Be strategic about where you look. Casting a wide net isn't always the best policy. A huge response from the wrong applicants is a lot less valuable than a few responses from the right ones. Avoid getting a tsunami of resumes by posting strategically. If there are smaller job boards that specialize in a specific community of remote workers, you're probably better off. For example, if you're looking for a graphic designer, sites like coroflot and krop, which specialize in design, tend to attract higher quality responses than huge job boards like craigslist. Sometimes reaching out to your personal networks (Facebook, Twitter, etc.) for recommendations and referrals is also the best way to get great candidates.
Get to know your prospective hires. When hiring a remote worker, you may never meet them. This makes it tougher to feel like you really know each other so take your time communicating early in the relationship. Spend some time talking about your needs and your project and get a good sense of each other's goals. Don't underestimate the value of getting on the phone, exchanging instant messages, and setting up a video chat. The more comfortable you are with the person and the more freely you can communicate, the better your working relationship will be. While you're at it, keep a look out for the following crucial skills:

  • Quick, attentive response to your messages
  • Clear communication style
  • A focus on goals and expectations

Set up expectations in advance. Make sure that you and your remote hire start with a clear statement of work. Set up well-defined goals with deadlines and milestones. Each milestone should have a check-in where you affirm work is going well. The easiest way to avoid getting unsatisfactory work out of your remote hire and to avoid billing disputes later is to take extra time setting everyone's expectations in advance.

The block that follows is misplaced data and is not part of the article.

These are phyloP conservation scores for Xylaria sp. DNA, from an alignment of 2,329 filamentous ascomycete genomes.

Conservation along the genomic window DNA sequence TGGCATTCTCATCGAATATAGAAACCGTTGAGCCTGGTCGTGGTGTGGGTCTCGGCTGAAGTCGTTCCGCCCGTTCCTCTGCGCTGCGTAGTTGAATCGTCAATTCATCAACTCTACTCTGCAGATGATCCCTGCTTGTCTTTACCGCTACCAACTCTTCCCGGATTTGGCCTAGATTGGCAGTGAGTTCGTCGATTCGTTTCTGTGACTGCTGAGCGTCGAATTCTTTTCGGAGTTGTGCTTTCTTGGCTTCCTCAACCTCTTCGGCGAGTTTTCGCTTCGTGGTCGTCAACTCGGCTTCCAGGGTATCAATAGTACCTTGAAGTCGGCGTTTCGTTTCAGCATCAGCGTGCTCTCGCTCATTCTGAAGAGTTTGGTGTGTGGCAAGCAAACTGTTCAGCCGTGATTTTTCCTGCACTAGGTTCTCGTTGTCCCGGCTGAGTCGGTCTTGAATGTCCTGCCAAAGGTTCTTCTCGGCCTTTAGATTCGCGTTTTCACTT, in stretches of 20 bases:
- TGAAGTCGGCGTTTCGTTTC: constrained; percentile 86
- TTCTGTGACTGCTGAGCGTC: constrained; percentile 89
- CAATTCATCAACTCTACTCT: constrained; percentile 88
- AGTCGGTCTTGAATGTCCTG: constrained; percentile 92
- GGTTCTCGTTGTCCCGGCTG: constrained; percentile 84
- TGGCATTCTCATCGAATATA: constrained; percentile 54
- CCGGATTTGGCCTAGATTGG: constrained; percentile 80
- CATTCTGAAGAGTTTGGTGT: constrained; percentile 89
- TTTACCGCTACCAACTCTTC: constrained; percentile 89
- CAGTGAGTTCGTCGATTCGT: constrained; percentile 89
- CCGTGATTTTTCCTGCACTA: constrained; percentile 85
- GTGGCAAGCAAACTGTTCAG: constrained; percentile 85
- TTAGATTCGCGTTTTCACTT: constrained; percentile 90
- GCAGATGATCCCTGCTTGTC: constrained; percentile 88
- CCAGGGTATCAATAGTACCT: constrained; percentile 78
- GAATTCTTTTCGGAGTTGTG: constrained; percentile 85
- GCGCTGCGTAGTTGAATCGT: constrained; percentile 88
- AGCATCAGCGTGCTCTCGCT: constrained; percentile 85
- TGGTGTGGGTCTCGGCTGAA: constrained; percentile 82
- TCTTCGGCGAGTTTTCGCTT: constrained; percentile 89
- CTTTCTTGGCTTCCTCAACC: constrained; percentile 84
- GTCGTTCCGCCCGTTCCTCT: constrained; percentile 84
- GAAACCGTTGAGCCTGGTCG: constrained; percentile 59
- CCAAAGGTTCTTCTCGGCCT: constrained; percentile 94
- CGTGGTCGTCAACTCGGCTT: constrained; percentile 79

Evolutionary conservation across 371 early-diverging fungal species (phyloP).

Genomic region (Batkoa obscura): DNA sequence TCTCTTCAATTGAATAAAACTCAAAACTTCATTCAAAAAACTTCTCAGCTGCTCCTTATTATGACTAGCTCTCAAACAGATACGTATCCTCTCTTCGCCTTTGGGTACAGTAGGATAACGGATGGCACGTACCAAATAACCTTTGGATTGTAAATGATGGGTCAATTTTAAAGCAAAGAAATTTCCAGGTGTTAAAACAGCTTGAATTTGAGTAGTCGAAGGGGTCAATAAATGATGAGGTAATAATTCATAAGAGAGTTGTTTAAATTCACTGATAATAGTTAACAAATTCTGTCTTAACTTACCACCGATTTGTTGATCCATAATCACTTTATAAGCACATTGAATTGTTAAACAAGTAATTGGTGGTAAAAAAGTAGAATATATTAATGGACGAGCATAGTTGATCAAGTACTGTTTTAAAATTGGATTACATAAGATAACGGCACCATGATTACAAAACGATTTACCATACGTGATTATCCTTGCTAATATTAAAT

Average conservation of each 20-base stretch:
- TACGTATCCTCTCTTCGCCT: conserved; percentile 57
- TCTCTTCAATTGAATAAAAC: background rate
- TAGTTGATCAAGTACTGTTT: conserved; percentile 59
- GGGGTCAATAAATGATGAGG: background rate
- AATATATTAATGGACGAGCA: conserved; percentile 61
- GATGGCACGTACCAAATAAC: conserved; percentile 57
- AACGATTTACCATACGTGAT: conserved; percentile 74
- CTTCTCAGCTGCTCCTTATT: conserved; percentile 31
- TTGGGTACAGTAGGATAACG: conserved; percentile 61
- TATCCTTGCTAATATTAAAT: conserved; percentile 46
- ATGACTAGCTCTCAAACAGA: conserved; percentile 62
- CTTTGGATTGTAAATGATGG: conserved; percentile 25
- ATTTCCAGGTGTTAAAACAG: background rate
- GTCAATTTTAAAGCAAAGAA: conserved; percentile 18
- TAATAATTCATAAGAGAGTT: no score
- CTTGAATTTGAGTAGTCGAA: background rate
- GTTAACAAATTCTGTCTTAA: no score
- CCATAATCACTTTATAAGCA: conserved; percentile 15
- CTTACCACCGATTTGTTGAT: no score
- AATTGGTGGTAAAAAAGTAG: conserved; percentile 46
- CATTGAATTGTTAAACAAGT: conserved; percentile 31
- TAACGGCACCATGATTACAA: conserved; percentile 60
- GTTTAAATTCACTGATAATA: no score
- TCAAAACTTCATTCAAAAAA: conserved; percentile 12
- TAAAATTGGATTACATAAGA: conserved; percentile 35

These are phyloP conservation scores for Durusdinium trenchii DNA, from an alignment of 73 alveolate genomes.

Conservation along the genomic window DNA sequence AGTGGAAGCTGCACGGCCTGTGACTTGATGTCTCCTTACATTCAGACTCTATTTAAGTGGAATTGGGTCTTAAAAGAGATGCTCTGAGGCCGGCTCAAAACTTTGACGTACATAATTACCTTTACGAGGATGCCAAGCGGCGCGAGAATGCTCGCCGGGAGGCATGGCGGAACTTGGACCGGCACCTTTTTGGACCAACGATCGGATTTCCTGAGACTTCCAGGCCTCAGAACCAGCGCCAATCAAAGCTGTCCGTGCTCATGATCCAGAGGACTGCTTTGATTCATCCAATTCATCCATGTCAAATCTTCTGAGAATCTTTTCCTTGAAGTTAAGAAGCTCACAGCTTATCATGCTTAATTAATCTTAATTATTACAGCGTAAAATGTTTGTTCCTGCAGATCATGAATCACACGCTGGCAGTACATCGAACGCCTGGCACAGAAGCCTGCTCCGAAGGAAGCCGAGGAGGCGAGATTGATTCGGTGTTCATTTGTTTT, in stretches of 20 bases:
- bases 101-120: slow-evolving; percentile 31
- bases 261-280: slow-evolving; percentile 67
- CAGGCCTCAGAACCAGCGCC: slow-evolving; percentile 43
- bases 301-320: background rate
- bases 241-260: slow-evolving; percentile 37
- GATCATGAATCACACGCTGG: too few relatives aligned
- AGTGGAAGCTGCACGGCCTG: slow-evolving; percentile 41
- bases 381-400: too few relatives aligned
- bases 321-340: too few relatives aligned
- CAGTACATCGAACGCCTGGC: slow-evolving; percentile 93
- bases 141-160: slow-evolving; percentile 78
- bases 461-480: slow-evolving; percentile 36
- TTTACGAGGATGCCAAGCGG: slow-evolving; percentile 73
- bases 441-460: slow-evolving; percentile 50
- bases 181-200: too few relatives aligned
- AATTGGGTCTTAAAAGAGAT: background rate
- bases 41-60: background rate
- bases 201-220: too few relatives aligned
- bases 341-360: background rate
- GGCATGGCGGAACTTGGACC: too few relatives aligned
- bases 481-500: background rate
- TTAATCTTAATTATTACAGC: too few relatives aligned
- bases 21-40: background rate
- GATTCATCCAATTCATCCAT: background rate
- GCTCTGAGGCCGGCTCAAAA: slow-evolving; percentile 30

Communicate regularly. Because you don't run into your remote hire every day, making time to communicate and check in with them is crucial to staying on the same page. The loss of time by the water cooler means you have to put a little more effort to keep in touch. Being available on your remote hire's instant messenger list and speed dial is good start. Finally, be sure to respond to questions as quickly as possible. Delayed responses can delay your work and waste your remote hire's time.
Let the relationship evolve. People sometimes think of their remote work as single-project deals—and that can be true. However, working together over the long term is often the most rewarding and effective approach to building a great remote workforce. Once you've worked on a few projects together, you don't have to spend as much time setting expectations and you already know each other's working styles and strengths. People you've never technically met in person can become close colleagues.

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Meghan Paul is the Director of Talent at Solvate.com, a platform that helps employers find, meet, and work with independent professionals in the cloud. Here she oversees talent acquisition, onboarding, and community.